April, a certain famous poet maintains, is the cruelest month. What did he know? Clearly he was never a movie critic and he never had to sit through a January or a February at the multiplex. In fact, from here, April is looking pretty darned good!
The films of spring usually sound an optimistic note; they're not ,, the leftovers from the year before, launched desultorily into theaters to satisfy contractual obligations; and they're not filler thrown up there to bridge the gap between the collapse of the Christmas pictures and the arrival of the spring ones. They're real movies -- except, of course, when they're not.
Here's a look at what's coming up with the roses in the next several weeks, through the end of May, with the usual proviso that the schedules are fluid and apt to change at any moment.
Next weekend will be hectic, with four films. "If Looks Could Killrepresents the big-screen debut of the little screen's Richard Greico, a Johnny Depp cohort on "21 Jump Street" and his own man on "Booker." Greico plays a high school student on a trip to Europe who is, in classic Hitchcock wrong-man fashion, tabbed as a CIA guy. Complications follow. Another actioner introduces ken-po karate to the big screen and a new top kicker in Jeff Speakman, who is getting the same kind of buildup accorded most recently to Steven Seagal, who lept to stardom in exactly one movie. The film is called "The Perfect Weapon."
Then Gene Hackman and Mary Elizabeth Mastrantonio do legal battle across the generation gap (they're father and daughter, liberal and conservative) in "Class Action," a comedy-drama. A drama undiluted by comedy brings Robert De Niro to the screen in "Guilty by Suspicion," a look at the days of the blacklist in 1951 Hollywood. De Niro plays a director at the top of his craft who loses it all in a single weekend, when he's "named." Longtime producer Irwin ("Rocky") Winkler wrote it and makes his directing debut.
On March 22, the movie we've all been waiting for appears. I know I've been waiting, that's for sure. It's "Teenage Mutant Ninja Turtles II: The Secret of the Ooze." (By the way, for turtlefreaks who can't wait, there's a benefit performance of the film March 16 at 10 a.m. to assist the Children's House at Johns Hopkins Hospital; for ticket info, call Grant-A-Wish at 242-1549). The other opening is "The Long Walk Home," which documents the Montgomery, Ala., bus boycott of the mid-'50s. The stars are Sissy Spacek as a middle-class woman and Whoopi Goldberg as her maid, who are driven apart, then unified by the crisis.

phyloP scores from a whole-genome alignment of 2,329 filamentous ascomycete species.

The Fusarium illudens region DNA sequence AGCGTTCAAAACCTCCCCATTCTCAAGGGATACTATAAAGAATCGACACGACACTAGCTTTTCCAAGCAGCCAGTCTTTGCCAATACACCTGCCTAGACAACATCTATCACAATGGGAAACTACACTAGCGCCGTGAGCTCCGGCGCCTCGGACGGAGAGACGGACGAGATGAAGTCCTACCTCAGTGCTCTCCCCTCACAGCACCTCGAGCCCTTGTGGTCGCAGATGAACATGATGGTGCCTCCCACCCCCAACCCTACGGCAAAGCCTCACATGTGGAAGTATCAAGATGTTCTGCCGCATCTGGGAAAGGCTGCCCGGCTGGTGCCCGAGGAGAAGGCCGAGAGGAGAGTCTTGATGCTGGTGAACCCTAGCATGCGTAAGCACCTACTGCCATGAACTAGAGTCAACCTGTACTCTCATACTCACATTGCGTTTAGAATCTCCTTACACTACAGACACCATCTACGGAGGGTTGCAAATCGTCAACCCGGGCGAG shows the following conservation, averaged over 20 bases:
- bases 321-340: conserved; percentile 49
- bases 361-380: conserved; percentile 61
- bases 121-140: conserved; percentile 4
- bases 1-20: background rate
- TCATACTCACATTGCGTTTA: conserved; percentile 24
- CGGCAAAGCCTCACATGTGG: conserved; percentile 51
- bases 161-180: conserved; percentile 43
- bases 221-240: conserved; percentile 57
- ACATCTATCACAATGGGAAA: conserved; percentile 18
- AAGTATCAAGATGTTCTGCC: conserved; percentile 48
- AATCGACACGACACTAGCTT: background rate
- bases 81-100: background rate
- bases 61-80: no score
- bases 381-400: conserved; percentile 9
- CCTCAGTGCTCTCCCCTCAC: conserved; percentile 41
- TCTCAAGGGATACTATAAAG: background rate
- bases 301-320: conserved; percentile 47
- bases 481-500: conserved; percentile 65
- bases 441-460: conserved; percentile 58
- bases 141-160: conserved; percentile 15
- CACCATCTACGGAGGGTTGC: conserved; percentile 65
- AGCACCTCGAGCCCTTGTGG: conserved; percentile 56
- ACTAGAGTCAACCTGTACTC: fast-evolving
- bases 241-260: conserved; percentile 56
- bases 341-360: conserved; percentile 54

March 29 is dry, probably to allow room for the previous Monday night's Oscar winners to sputter back into the theaters for a few million extra bucks of take-ola. Into April, the first weekend (April 5) yields "Defending Your Life," the first film Albert Brooks has written and directed since "Lost in America." In this one, the hysterical Brooks plays a yuppie called to meet his maker at an inconvenient moment; he's horrified to discover that he is expected to go through his entire existence and justify it, as a way of staying out of the Hot Place. See, he never ever figured that Hell was real. . . . Meryl Streep co-stars. Also on the date, "FX-2" opens, reuniting Australian Bryan Brown, as a genius-level stuntman, and the husky American Brian Dennehy, as a genius-level New York cop. Little else is known.
On April 12, the scary-tough Steven Seagal chops his way through his fourth film, this one called "Out for Justice." He plays an Italian-American cop out to bring down his childhood chum, now evolved into a drug kingpin and killer. William Forsythe, an engaging presence in a number of films as a character actor, gets the promotion to main villain. Also on April 12 is "The Marrying Man," with Alec Baldwin and Kim Basinger, from the prolific pen of Neil Simon. It's billed as a "Pretty Woman" variation, about a millionaire who marries a Vegas lounge singer. Jerry Rees directed.
On April 19, the much-maligned but ever game Blake Edwards returns, after the critical drubbing he received for his most recent film, "That's Life." Clearly he wasn't listening to us. This one, titled "Switch," has an intriguing cast, with Ellen Barkin and Jimmy Smits. It's about a chronic womanizer who goes to heaven where he must answer for his sins. He's sent back to earth as a woman (Barkin), charged with the effort of finding one decent woman friend. Life is different, he learns, when you're a she.
"Mortal Thoughts" has attracted a lot of prerelease attention: it's about a couple of hairdressers who cooperate in the murder of one of their husbands. There's some amusing role-playing here, with Demi Moore getting to off her real-life mate Bruce Willis. Glenn Headley is the third star. Look for lots of funk, angst, spitting and lowlife violence in this one.